Is Your Research Meaningless? New Study Suggests Yes!

Graham, L., DeFrance, K. et al.

A new study has confirmed what many researchers have felt for years: yes, every aspect of your narrowly focused life’s work is completely meaningless.

The study, which analyzed data from 8,498 researchers across 464 universities, found a significant correlation between journal publications and the implausibility that the research would affect even one person at all (P<0.05).

Meaninglessness was measured in mass of rejected grant proposals (in tonnes), using the Family Reaction Method [1], which quantifies the pained and bored facial expressions of a scientist’s family members after asking “how’s grad school?”.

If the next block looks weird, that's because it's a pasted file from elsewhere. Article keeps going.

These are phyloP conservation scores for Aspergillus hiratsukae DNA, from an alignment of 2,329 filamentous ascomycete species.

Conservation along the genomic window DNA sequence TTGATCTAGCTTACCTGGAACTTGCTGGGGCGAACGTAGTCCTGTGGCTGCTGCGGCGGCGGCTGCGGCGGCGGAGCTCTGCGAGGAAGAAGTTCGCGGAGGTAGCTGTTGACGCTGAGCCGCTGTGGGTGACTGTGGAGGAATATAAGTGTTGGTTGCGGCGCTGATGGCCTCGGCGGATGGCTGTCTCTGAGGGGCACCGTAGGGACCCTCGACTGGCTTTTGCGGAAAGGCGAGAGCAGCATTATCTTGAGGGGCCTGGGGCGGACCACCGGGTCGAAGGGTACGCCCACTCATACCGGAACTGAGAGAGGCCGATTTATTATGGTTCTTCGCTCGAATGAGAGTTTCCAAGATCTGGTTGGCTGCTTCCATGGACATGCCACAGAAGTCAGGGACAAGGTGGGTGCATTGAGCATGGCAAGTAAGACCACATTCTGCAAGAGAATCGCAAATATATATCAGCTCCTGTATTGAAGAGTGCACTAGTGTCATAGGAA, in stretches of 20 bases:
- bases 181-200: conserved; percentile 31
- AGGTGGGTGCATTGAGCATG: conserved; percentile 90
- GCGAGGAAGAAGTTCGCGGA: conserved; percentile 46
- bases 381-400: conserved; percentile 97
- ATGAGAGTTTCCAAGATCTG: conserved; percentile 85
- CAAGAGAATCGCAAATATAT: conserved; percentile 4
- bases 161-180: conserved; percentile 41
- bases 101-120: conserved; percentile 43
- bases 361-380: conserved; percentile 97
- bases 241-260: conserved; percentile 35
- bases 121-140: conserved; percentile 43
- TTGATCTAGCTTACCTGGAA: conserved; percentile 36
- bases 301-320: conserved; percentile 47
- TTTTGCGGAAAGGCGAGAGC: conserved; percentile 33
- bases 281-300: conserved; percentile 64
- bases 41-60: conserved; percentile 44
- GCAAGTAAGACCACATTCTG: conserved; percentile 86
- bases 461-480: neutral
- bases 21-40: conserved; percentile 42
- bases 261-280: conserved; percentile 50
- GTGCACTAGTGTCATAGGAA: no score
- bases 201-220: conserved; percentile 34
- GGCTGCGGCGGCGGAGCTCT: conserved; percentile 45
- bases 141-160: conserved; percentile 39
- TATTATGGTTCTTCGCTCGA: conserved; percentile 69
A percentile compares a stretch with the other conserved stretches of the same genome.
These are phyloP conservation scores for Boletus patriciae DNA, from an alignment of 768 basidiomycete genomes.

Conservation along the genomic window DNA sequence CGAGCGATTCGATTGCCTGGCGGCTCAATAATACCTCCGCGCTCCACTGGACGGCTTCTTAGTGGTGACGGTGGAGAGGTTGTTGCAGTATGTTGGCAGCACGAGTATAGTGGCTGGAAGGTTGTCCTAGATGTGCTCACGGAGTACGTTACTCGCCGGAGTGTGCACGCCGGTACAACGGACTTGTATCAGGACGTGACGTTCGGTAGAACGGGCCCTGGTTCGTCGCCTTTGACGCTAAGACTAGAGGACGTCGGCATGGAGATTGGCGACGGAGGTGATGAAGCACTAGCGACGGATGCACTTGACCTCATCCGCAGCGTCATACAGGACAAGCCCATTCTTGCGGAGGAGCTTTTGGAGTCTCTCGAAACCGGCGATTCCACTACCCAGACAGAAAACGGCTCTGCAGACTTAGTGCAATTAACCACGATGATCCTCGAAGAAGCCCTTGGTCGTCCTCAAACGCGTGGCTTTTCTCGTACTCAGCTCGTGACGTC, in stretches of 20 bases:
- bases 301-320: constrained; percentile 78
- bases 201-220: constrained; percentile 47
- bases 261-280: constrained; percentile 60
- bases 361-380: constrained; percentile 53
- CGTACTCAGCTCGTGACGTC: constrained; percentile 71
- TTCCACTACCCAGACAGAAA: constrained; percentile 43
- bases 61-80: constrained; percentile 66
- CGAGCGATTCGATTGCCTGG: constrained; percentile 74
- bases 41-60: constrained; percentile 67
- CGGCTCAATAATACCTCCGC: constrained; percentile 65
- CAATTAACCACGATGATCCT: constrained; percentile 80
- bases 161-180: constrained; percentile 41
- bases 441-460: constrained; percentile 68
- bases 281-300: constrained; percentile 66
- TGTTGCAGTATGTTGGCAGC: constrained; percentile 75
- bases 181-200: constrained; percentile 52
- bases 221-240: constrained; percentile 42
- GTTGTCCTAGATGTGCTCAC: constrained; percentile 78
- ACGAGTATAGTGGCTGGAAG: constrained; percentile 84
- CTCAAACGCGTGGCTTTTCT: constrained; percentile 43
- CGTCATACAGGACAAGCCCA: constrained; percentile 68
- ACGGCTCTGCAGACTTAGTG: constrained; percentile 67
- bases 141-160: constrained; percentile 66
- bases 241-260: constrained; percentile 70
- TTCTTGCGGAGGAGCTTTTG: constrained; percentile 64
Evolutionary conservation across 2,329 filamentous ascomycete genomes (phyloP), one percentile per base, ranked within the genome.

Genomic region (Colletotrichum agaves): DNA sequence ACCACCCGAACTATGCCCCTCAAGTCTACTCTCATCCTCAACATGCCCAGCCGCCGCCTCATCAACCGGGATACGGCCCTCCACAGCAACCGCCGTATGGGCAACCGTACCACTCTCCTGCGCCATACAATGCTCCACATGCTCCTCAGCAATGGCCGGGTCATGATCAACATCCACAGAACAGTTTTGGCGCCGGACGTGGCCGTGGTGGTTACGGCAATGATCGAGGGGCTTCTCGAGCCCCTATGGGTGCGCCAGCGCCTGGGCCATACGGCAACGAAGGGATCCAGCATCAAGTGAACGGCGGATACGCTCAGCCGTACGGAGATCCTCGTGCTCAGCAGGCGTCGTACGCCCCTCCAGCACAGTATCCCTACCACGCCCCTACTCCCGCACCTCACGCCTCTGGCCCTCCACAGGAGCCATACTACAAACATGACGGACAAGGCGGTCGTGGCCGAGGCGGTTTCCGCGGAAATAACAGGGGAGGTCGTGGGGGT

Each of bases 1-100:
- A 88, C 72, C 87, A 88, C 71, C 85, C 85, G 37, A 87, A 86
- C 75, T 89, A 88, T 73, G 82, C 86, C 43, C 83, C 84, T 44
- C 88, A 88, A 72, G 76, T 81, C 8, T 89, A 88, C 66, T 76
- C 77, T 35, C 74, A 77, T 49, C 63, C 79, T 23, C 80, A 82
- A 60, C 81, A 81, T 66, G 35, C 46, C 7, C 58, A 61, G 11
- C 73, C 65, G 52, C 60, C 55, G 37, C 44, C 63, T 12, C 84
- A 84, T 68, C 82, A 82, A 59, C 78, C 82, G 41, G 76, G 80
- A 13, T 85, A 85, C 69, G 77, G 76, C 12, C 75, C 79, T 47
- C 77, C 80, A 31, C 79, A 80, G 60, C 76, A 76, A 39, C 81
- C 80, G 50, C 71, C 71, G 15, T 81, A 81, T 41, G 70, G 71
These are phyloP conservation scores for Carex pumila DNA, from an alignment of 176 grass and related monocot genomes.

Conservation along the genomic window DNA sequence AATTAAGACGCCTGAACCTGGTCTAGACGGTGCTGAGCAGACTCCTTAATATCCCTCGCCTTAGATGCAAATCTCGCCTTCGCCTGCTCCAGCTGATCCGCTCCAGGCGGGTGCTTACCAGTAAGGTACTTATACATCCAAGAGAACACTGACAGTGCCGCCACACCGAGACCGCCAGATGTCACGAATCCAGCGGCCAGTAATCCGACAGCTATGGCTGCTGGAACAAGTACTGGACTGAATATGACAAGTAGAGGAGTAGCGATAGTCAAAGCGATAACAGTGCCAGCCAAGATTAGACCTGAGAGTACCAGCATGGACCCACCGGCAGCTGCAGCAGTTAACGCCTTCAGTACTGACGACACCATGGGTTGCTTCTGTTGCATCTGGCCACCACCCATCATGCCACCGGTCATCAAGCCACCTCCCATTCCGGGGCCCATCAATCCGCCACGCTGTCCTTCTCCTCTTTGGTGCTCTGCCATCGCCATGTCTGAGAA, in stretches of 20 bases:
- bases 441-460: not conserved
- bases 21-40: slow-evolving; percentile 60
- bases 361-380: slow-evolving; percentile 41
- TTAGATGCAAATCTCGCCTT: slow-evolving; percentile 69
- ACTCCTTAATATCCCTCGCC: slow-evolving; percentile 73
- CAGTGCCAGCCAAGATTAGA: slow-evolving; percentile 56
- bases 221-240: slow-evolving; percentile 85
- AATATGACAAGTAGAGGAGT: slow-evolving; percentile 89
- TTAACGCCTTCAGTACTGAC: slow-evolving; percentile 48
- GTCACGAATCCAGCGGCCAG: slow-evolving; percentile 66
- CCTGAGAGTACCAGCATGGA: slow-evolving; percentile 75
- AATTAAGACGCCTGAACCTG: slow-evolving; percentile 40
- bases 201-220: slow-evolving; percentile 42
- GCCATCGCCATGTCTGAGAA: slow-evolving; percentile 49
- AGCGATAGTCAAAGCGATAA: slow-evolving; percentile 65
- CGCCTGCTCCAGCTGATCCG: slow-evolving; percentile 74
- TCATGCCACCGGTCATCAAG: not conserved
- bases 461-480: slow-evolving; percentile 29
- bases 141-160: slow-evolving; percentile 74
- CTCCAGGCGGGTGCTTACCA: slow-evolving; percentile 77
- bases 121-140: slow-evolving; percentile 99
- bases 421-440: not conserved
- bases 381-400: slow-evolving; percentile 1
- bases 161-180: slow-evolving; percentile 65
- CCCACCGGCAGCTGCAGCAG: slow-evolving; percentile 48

100% of surveyed family members scored at least “Extreme Apathy” or higher, which has only ever been found for accountants [2].

The scientists encourage researchers to continue with their adorable little projects, so they can continue to answer stranger’s questions such as: “Oh so you’re like, curing cancer?”

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About Author

Lexa Graham

Lexa Graham is a comedian with a Master’s degree in Chemical Engineering, and the founder and editor of dnatured. She has previously written for Reductress, CBC Comedy and also had her research published in The Canadian Journal of Chemical Engineering.

About Lexa Graham 54 Articles
Lexa Graham is a comedian with a Master’s degree in Chemical Engineering, and the founder and editor of dnatured. She has previously written for Reductress, CBC Comedy and also had her research published in The Canadian Journal of Chemical Engineering.